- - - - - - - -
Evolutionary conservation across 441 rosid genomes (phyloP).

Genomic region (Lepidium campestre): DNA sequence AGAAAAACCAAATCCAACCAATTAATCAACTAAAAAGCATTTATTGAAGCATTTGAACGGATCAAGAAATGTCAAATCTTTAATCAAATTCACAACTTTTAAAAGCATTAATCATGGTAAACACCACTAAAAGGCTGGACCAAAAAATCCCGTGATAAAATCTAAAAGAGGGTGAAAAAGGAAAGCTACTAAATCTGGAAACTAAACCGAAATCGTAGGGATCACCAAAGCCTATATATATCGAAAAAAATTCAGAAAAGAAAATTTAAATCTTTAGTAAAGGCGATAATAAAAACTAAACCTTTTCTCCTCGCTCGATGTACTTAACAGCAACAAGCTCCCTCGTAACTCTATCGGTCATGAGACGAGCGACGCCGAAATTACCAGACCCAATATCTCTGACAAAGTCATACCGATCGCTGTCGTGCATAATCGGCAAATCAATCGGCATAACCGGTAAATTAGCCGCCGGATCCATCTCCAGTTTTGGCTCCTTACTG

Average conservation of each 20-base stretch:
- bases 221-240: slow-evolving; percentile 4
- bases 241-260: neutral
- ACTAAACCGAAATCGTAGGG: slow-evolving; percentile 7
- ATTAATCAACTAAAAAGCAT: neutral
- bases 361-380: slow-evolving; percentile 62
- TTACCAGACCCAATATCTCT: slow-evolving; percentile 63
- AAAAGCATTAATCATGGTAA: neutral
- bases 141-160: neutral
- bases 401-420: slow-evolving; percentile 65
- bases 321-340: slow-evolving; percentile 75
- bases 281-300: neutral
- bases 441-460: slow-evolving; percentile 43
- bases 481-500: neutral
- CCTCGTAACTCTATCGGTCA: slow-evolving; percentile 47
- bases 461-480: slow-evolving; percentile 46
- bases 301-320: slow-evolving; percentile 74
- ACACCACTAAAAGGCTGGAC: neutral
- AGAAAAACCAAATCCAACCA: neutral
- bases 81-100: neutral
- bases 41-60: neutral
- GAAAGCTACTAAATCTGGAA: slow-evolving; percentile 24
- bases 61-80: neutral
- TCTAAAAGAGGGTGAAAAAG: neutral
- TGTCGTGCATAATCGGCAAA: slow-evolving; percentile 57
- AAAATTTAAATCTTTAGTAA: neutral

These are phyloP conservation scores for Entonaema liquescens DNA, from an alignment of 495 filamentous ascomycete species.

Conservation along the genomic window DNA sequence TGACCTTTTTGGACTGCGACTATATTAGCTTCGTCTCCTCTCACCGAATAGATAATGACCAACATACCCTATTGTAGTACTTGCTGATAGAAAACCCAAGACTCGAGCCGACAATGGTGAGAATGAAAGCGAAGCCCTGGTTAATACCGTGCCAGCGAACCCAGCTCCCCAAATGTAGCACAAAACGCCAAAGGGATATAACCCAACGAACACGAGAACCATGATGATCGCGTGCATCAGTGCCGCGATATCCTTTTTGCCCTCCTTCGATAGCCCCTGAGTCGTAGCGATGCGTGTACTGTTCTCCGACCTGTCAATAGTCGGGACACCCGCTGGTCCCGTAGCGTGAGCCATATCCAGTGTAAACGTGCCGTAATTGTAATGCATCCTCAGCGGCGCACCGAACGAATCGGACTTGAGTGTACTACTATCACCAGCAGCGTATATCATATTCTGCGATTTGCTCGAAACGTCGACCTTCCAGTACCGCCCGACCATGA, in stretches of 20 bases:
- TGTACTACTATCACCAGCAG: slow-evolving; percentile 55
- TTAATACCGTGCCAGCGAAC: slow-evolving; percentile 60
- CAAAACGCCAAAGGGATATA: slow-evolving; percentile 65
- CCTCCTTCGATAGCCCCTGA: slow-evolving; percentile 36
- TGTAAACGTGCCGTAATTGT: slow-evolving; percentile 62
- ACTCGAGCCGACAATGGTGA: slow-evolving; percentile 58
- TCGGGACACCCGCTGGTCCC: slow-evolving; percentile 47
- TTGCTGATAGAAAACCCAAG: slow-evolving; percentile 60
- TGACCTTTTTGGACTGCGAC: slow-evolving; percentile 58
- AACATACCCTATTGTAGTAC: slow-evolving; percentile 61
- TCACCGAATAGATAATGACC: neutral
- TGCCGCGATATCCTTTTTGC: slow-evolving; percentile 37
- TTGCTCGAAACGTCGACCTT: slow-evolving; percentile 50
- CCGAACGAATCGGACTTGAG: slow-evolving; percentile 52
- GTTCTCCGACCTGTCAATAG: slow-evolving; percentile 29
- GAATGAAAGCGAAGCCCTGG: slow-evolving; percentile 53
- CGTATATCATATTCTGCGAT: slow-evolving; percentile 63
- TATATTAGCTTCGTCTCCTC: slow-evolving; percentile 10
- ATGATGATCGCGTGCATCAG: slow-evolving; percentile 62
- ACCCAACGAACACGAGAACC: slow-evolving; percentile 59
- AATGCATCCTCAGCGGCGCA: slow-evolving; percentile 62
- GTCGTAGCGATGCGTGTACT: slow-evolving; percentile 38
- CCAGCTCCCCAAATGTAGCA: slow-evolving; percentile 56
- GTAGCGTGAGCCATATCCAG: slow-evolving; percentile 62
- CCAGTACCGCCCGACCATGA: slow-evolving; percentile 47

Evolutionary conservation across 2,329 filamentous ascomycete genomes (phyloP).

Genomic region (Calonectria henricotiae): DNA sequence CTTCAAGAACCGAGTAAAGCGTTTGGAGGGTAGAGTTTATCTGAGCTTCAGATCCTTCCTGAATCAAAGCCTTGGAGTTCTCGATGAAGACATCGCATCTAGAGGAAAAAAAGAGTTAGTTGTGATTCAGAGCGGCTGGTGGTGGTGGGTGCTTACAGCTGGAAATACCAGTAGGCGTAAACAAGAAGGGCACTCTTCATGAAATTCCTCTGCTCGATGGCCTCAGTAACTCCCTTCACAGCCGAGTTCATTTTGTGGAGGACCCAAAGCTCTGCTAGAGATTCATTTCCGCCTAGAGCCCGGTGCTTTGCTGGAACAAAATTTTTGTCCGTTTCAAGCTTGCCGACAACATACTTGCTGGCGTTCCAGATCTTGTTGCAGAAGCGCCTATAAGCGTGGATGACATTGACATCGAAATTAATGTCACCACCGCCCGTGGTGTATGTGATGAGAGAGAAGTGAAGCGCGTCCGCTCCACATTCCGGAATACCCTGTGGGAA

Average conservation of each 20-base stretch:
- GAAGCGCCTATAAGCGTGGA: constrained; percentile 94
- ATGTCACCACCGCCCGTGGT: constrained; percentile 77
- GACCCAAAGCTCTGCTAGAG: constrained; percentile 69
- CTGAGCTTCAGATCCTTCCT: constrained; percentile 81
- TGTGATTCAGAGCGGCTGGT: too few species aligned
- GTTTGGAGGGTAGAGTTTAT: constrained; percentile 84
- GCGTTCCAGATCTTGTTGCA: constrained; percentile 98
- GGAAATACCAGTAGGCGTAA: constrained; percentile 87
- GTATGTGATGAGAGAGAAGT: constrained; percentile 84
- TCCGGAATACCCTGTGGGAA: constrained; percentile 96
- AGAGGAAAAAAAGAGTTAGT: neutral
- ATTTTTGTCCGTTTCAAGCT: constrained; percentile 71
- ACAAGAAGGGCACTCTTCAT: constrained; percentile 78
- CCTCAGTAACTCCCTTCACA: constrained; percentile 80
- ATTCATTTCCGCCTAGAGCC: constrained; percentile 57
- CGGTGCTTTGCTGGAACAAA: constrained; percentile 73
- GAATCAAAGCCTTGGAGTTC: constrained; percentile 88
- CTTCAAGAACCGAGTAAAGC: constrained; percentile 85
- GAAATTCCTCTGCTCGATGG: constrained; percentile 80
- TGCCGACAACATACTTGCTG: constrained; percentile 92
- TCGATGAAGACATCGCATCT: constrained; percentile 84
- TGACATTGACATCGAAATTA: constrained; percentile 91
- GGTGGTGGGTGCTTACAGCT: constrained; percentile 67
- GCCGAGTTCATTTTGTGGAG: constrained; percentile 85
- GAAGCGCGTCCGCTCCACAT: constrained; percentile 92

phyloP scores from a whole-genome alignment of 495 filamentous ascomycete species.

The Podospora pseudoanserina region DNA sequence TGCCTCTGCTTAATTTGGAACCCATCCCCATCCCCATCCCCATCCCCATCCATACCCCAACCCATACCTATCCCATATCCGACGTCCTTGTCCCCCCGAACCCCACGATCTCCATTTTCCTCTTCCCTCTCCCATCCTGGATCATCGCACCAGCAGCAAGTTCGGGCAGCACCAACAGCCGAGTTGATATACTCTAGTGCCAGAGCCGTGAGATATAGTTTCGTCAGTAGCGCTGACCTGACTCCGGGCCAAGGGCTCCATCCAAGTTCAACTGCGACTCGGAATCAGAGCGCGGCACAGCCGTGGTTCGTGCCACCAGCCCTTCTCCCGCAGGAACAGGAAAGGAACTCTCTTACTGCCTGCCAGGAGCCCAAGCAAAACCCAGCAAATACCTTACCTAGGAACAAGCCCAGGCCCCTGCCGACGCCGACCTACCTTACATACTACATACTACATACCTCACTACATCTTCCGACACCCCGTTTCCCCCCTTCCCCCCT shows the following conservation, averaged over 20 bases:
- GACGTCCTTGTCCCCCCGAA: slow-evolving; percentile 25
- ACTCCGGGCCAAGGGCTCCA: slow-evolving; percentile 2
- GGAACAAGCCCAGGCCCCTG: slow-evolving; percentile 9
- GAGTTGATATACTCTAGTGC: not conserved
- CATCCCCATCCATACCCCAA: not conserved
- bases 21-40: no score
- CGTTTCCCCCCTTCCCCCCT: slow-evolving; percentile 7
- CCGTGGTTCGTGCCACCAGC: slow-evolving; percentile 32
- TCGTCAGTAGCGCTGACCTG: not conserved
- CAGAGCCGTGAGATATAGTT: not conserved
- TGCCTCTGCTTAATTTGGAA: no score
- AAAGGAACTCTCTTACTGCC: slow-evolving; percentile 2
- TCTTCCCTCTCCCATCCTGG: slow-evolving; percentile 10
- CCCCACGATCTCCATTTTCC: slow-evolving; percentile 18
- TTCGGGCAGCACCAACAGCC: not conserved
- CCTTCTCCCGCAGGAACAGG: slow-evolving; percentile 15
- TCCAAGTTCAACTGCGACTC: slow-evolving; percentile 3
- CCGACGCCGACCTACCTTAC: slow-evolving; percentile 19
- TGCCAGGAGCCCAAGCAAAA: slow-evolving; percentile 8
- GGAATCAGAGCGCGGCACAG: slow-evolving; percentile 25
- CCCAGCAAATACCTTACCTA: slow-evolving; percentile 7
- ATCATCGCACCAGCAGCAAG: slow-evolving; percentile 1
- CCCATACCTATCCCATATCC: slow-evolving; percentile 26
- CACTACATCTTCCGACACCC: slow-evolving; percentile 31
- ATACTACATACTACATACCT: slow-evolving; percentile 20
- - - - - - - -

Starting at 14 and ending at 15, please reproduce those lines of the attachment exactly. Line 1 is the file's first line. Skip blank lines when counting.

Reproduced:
- bases 281-300: neutral
- bases 441-460: slow-evolving; percentile 43